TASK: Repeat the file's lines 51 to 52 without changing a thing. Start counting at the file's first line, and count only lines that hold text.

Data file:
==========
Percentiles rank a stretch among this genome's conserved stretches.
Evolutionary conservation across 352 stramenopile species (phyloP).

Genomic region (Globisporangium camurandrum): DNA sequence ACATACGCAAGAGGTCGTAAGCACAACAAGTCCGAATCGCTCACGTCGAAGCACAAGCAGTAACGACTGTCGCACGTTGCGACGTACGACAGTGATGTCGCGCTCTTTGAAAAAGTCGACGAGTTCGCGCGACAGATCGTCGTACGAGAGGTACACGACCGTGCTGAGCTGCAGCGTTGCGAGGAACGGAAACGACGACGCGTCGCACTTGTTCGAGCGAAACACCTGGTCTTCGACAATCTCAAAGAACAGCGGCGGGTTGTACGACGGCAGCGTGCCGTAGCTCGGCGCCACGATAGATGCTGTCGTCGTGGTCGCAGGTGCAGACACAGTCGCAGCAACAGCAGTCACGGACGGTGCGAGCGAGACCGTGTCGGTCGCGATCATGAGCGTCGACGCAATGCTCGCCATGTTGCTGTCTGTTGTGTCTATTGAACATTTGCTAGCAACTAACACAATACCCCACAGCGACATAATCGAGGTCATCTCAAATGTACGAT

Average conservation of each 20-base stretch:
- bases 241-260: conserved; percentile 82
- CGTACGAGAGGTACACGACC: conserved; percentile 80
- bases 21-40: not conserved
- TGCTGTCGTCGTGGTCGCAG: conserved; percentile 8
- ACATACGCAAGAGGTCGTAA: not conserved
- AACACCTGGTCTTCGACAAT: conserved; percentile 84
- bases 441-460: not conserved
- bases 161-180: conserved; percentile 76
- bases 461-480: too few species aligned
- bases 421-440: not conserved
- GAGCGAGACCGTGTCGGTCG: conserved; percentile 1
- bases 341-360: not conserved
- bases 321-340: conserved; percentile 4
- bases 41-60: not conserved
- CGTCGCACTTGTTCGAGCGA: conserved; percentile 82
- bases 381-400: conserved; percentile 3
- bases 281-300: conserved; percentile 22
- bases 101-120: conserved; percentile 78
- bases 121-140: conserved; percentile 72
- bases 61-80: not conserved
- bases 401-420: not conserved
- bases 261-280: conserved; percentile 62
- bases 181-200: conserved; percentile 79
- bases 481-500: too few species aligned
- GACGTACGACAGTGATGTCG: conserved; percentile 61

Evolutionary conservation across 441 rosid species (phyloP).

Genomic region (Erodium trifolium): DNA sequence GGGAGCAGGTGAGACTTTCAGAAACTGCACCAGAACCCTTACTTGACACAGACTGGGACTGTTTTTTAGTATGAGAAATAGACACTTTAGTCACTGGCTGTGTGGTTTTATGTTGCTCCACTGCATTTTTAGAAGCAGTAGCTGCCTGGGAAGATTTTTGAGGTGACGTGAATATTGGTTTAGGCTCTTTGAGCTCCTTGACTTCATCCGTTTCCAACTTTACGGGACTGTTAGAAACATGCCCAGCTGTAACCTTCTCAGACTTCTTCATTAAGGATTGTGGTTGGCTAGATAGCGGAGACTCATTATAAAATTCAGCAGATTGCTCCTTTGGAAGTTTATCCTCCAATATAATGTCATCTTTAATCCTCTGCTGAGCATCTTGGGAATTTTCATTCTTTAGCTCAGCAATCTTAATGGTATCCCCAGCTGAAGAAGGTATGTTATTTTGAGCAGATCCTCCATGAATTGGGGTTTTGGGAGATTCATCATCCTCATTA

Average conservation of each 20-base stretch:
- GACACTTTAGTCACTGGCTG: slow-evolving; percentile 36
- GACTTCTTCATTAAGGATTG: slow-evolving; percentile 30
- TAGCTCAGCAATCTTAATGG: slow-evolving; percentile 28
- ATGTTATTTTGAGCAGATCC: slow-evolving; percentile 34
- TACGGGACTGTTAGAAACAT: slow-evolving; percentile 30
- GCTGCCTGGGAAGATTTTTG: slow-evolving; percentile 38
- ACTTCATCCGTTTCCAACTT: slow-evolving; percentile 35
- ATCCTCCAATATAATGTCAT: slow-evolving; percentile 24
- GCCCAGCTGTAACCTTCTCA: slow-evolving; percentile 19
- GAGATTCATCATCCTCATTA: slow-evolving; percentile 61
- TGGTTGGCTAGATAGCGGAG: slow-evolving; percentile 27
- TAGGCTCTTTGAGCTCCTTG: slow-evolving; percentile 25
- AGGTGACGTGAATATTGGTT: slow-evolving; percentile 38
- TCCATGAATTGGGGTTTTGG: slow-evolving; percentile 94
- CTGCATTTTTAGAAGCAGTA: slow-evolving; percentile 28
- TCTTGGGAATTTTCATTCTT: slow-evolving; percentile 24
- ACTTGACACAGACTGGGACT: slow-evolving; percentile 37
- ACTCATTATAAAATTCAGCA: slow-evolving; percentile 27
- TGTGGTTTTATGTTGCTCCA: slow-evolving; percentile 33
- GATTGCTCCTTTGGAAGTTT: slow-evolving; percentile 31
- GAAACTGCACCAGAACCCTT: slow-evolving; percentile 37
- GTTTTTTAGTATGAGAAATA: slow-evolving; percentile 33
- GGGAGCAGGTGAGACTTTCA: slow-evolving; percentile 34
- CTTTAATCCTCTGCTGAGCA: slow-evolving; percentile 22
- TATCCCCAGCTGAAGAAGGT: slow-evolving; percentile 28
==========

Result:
- TGTGGTTTTATGTTGCTCCA: slow-evolving; percentile 33
- GATTGCTCCTTTGGAAGTTT: slow-evolving; percentile 31